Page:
Question from XHTML-L: Content in CSS?

This question came up on the XHTML-L mailing list; I've quoted my
reply below which contains some context and the body of my concern.

Namely, that by eliminating the start/value attributes for ordered
lists and choosing to rely upon CSS 2, the XHTML working group has
made the mistake of embedding actual -content- (the "correct" 
number values for an item are content or meta-content) in CSS, which
is a no-no.

Is this something for the WCAG group (to add to our guidelines "don't
do this even though by spec you can"), for P&F (as it represents an
error in XHTML/HTML Strict), or even for the XHTML working group 
itself?  I'm not sure if I'm writing to the right place or not.


PS:  I think that this example is related to why I didn't like the
      previous proposal floated on this list for resolving abuse
      of "class."  By suggesting that semantics be embedded in
      CSS via a property for that purpose, and presenting that to
      the user via exposing "class" information, you're ignoring the
      WCAG checkpoint which requires pages to be usable without
      CSS.  What's needed is better use of the markup, not a hack
      in CSS nor elimination of class.

>Date: Sun, 24 Dec 2000 13:03:35 -0800
>From: Kynn Bartlett <>
>Subject: RE: [XHTML-L] Question on start/value attributes for <ol>, <li> elements
>At 12:57 PM 12/24/2000 , wrote:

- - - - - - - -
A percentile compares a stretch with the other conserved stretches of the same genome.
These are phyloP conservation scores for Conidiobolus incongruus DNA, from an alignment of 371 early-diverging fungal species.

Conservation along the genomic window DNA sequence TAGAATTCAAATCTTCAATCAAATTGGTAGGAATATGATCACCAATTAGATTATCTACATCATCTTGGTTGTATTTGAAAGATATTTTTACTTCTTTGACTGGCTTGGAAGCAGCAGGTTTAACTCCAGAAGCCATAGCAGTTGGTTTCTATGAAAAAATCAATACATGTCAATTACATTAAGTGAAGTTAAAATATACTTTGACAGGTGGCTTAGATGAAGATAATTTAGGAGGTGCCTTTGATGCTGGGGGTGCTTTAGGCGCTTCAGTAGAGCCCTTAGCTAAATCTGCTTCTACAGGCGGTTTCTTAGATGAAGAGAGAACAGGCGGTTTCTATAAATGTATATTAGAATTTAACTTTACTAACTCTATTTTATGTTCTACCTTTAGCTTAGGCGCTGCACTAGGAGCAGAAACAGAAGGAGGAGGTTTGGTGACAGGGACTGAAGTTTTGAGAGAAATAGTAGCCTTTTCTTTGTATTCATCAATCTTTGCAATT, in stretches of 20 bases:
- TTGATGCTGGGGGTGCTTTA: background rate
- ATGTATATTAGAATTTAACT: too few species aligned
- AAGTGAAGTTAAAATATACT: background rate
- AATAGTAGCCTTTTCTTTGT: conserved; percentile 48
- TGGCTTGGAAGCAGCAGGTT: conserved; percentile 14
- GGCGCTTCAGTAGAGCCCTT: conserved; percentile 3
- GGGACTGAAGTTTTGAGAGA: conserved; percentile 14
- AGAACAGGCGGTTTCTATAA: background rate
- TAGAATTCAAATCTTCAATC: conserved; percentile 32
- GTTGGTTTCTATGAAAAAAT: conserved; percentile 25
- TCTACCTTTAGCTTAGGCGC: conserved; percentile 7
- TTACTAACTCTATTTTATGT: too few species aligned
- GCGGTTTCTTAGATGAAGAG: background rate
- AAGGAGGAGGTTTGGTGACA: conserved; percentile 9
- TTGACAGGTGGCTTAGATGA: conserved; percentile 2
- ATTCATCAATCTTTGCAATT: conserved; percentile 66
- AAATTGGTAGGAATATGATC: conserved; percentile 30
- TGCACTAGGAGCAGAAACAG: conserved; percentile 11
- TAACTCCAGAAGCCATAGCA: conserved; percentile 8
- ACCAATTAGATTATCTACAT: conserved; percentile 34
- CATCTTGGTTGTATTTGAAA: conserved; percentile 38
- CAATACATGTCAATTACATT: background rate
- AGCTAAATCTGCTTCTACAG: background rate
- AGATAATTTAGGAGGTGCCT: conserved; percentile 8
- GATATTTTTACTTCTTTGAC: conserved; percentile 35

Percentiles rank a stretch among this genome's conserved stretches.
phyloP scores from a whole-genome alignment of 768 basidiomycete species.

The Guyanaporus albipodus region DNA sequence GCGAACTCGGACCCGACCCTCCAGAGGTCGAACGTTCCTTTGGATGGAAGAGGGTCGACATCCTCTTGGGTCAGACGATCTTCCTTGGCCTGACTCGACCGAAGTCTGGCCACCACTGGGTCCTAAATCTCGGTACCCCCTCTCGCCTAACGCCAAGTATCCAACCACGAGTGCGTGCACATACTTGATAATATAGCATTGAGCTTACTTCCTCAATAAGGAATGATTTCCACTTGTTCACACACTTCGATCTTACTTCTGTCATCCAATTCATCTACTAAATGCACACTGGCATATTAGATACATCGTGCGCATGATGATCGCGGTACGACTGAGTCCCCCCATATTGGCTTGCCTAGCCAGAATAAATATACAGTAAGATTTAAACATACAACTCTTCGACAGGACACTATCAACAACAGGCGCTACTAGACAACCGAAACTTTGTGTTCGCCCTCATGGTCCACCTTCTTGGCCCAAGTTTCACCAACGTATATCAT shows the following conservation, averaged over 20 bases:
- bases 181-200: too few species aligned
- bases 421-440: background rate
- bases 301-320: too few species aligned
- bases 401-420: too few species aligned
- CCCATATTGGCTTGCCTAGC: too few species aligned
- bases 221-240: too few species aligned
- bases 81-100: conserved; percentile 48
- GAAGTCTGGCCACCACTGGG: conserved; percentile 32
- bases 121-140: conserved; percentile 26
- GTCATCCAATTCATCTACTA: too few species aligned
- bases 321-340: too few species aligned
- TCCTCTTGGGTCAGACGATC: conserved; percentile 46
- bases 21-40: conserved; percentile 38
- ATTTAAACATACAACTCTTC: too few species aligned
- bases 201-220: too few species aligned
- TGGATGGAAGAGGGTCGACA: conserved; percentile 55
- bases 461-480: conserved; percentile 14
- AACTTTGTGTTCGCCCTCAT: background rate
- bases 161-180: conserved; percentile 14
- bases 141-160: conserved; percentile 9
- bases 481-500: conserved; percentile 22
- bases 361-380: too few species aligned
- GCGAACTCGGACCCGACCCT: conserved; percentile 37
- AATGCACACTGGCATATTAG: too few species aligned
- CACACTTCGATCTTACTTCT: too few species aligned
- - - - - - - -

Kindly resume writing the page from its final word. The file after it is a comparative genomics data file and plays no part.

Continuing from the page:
>>I've dug around the Web looking for how to actually do this, but have not
>>found any documentation stating how an author of an XHTML 1.0 Strict document
>>has full control *in markup* over ordered list numbering using the CSS2
>>counter-increment and counter-reset constructs.  Maybe it's trivially easy,
>>but the examples in
>>are inadequate.
>To the best of my knowledge there's no way to do this in markup,
>only in CSS.  Which is somewhat worrisome, as the W3C's Web
>Content Accessibility Guidelines [1] specify that pages should be
>usable without CSS; this could prove problematic if numbering is
>reserved for CSS.
>Thus, the removal of start/value attributes, which are actually
>encoded content (not presentation), is problematic.

Kynn Bartlett  <>          
Sr. Engineering Project Leader, Reef-Edapta
Chief Technologist, Idyll Mountain Internet
Contributor, Special Edition Using XHTML
Unofficial Section 508 Checklist 

Received on Monday, 25 December 2000 04:51:18 UTC